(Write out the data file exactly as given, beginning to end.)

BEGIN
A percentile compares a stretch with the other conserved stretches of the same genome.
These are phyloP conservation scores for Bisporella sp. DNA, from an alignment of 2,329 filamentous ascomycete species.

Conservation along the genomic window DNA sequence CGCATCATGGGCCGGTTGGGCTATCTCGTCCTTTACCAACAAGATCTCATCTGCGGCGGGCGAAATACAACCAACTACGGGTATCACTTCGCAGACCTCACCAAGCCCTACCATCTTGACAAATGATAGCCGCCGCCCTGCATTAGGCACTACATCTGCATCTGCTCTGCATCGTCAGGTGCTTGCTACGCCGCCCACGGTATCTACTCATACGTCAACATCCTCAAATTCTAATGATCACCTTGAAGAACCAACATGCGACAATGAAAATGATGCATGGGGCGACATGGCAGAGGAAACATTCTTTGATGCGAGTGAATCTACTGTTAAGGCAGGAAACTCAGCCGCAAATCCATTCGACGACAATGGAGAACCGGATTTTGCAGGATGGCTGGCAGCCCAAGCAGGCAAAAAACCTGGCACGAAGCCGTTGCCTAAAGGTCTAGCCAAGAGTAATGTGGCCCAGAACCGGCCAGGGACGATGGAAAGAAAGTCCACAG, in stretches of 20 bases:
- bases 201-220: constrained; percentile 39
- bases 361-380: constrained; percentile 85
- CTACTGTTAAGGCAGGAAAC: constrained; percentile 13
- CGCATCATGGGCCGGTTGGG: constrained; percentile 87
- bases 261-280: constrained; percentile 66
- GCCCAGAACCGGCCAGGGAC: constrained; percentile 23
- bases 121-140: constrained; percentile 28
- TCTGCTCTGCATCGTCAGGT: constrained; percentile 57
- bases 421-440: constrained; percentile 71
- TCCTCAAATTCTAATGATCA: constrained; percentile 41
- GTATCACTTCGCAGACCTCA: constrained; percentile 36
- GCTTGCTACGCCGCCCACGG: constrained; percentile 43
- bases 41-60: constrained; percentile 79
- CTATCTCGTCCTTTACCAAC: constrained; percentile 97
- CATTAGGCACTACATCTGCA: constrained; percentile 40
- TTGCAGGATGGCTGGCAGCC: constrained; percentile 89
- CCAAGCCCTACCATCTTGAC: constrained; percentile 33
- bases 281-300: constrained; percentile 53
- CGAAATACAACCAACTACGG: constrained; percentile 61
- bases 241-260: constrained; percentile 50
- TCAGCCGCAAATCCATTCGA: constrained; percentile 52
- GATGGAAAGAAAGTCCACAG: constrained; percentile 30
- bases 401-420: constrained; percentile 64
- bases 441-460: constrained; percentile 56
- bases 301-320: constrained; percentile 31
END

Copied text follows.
A percentile compares a stretch with the other conserved stretches of the same genome.
These are phyloP conservation scores for Bisporella sp. DNA, from an alignment of 2,329 filamentous ascomycete species.

Conservation along the genomic window DNA sequence CGCATCATGGGCCGGTTGGGCTATCTCGTCCTTTACCAACAAGATCTCATCTGCGGCGGGCGAAATACAACCAACTACGGGTATCACTTCGCAGACCTCACCAAGCCCTACCATCTTGACAAATGATAGCCGCCGCCCTGCATTAGGCACTACATCTGCATCTGCTCTGCATCGTCAGGTGCTTGCTACGCCGCCCACGGTATCTACTCATACGTCAACATCCTCAAATTCTAATGATCACCTTGAAGAACCAACATGCGACAATGAAAATGATGCATGGGGCGACATGGCAGAGGAAACATTCTTTGATGCGAGTGAATCTACTGTTAAGGCAGGAAACTCAGCCGCAAATCCATTCGACGACAATGGAGAACCGGATTTTGCAGGATGGCTGGCAGCCCAAGCAGGCAAAAAACCTGGCACGAAGCCGTTGCCTAAAGGTCTAGCCAAGAGTAATGTGGCCCAGAACCGGCCAGGGACGATGGAAAGAAAGTCCACAG, in stretches of 20 bases:
- bases 201-220: constrained; percentile 39
- bases 361-380: constrained; percentile 85
- CTACTGTTAAGGCAGGAAAC: constrained; percentile 13
- CGCATCATGGGCCGGTTGGG: constrained; percentile 87
- bases 261-280: constrained; percentile 66
- GCCCAGAACCGGCCAGGGAC: constrained; percentile 23
- bases 121-140: constrained; percentile 28
- TCTGCTCTGCATCGTCAGGT: constrained; percentile 57
- bases 421-440: constrained; percentile 71
- TCCTCAAATTCTAATGATCA: constrained; percentile 41
- GTATCACTTCGCAGACCTCA: constrained; percentile 36
- GCTTGCTACGCCGCCCACGG: constrained; percentile 43
- bases 41-60: constrained; percentile 79
- CTATCTCGTCCTTTACCAAC: constrained; percentile 97
- CATTAGGCACTACATCTGCA: constrained; percentile 40
- TTGCAGGATGGCTGGCAGCC: constrained; percentile 89
- CCAAGCCCTACCATCTTGAC: constrained; percentile 33
- bases 281-300: constrained; percentile 53
- CGAAATACAACCAACTACGG: constrained; percentile 61
- bases 241-260: constrained; percentile 50
- TCAGCCGCAAATCCATTCGA: constrained; percentile 52
- GATGGAAAGAAAGTCCACAG: constrained; percentile 30
- bases 401-420: constrained; percentile 64
- bases 441-460: constrained; percentile 56
- bases 301-320: constrained; percentile 31